The tree planting ceremony. The spouses plant a single tree drawing the earth from two separate containers: representing two individuals becoming one union, ready to grow day after day.

The tree planting ceremony

Handfasting. Or the ceremony of the tied hands. The hands of the spouses are linked to each other to symbolize the union of two souls.


The wine ceremony. The couple seals a case inside which are some symbolic objects from their love story. Among these there may be a bottle of wine from the year in which the two met, a poem or a moving memory.

The wine ceremony

The rite of ribbons. A ritual dating back to the Celtic tradition. The spouses tie a fisherman’s knot: this ceremony symbolizes a bond that, even when under pressure, does not break, but is strengthened.

The rite of the ribbons

The rite of sand. Spouses draw sand from two different places, ideally places that represent a deep meaning for each of them. The sand can also be artificial, of two different colours. In both cases, during the ceremony, the couple will pour the sand into a container that they will keep forever at home. The granules, in mixing together, symbolize the union of two souls becoming one.

The rite of sand

Ring Warming. A ceremony of high spiritual value: the rings of the spouses pass through the hands of their friends and family. The couple then exchange the rings, which hold of the energy of each of the guests, in an expression of their warmth and closeness.

Ring Warming

Steps towards a symbolic ritual

Many ask which is the best symbolic ritual and what are the best possible steps to take in creating a symbolic ritual. I believe that there is no perfect one for all. Much are the suggestions, the creativity, the history and unique experiences of the couple. I will deal with the issue better in a subsequent article.


I have now explained some of the most celebrated symbolic rites and rituals. I am yet to describe my proposal, what my goldsmith workshop can offer. I'm referring to the Jewellery Experience. A true and creative symbolic ritual that goes far beyond simply choosing personalized wedding rings. But first, it is necessary to take a step back… right back.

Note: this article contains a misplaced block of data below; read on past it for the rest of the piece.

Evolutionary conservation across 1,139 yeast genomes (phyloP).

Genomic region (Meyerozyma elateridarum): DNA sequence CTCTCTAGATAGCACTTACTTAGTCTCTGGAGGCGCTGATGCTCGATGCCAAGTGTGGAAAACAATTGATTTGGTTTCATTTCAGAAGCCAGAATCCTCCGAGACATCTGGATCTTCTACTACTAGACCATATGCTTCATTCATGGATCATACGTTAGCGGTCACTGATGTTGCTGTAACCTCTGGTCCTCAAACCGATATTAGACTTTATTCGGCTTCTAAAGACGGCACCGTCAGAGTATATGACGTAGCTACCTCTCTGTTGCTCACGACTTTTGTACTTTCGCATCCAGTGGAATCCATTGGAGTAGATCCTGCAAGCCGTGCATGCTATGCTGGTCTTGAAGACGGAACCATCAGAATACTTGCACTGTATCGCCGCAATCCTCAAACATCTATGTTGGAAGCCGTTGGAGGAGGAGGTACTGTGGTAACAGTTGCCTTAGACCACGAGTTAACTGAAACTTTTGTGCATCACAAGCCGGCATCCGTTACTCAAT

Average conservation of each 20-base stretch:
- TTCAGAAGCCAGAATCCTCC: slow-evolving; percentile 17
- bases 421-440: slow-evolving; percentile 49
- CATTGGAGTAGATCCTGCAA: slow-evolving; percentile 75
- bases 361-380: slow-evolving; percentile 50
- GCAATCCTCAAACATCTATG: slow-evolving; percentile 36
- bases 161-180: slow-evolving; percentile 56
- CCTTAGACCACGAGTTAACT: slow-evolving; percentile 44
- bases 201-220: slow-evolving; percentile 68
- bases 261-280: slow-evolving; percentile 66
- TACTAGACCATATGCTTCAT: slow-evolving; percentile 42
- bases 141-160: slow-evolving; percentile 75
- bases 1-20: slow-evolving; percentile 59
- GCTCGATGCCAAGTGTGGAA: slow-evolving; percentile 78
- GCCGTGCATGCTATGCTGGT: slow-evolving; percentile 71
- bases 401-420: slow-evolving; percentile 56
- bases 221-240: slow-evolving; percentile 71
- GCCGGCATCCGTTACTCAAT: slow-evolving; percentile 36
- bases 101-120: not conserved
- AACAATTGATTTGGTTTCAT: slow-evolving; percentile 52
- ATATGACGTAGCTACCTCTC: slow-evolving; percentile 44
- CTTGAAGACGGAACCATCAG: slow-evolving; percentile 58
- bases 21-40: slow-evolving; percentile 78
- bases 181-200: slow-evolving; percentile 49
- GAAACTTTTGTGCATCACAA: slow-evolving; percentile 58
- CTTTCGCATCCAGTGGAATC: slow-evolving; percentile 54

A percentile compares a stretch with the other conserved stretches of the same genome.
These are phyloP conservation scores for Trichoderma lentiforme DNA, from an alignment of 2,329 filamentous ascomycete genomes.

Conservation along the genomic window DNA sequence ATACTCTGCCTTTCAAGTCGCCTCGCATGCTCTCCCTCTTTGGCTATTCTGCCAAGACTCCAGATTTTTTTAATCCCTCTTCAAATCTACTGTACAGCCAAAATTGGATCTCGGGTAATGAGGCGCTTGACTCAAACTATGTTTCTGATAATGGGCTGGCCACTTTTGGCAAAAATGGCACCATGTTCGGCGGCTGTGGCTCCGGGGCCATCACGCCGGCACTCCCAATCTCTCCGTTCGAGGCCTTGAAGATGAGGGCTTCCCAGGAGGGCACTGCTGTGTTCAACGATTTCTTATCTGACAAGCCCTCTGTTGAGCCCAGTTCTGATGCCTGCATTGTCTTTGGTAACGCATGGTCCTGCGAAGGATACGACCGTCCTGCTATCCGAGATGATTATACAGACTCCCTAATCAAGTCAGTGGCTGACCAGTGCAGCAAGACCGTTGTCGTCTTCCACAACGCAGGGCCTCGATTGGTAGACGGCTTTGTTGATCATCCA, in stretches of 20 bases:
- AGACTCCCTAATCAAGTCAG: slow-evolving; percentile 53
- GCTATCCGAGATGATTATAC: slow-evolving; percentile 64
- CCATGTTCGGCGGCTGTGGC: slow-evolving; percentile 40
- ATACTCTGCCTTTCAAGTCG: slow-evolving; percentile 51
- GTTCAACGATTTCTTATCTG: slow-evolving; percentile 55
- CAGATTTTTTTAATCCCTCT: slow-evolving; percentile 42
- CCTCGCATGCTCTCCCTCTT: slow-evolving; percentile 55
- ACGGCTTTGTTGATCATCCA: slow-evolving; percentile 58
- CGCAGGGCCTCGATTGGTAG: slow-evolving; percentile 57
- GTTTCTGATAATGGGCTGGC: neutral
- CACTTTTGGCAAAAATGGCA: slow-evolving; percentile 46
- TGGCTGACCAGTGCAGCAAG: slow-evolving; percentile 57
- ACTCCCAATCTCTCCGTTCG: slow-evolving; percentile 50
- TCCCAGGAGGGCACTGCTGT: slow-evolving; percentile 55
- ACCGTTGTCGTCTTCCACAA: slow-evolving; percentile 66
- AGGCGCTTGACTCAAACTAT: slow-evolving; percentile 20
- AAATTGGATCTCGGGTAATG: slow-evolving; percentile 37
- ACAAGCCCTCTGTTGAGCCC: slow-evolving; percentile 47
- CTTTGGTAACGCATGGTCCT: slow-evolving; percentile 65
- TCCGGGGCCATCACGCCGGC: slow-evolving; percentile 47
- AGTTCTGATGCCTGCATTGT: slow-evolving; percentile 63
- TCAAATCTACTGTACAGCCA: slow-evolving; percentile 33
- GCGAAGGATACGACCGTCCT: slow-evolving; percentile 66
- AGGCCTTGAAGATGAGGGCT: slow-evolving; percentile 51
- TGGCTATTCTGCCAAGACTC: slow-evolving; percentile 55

Have you ever wondered why couples exchange rings at their weddings rather than any other object? The answer is found in ancient Egypt, where the rings represented strength and power and were created in a precious material such as gold to venerate those who wore them. The exchange of rings is the last of the gifts that the couple exchanges before swearing eternal love: it symbolises the melding of two lives into one.

One question is yet to be answered... Why are the wedding rings placed on the left ring finger? We return to ancient Egypt, where it was believed that inside this finger flowed a vein that lead straight to the heart, the iconic organ of Love. Starting from curiosities such as these, it came naturally to me to consider further what could be done to make the ritual of the rings as special as possible.

And so it began, the search for a moment that makes the wedding ceremony one capable of sealing the beating of two hearts in one. Here we present the Jewellery Experience "Goldsmith for one day". A path in which the master goldsmith accompanies the future spouses from the design of the rings to the forging, created by them according to their very own preferences.

Goldsmith for one day

An experience that combines bespoke tailoring with emotion and passion in a single symbolic universe in which the fusion of metal represents the meeting of the past, present and future of the couple in a single instant destined to remain eternal.

Like a kiss.

If you would like to know more about the Jewellery Experience, or perhaps try it with your partner, send me an email, reach me on Facebook or book your free online consultation. I await you.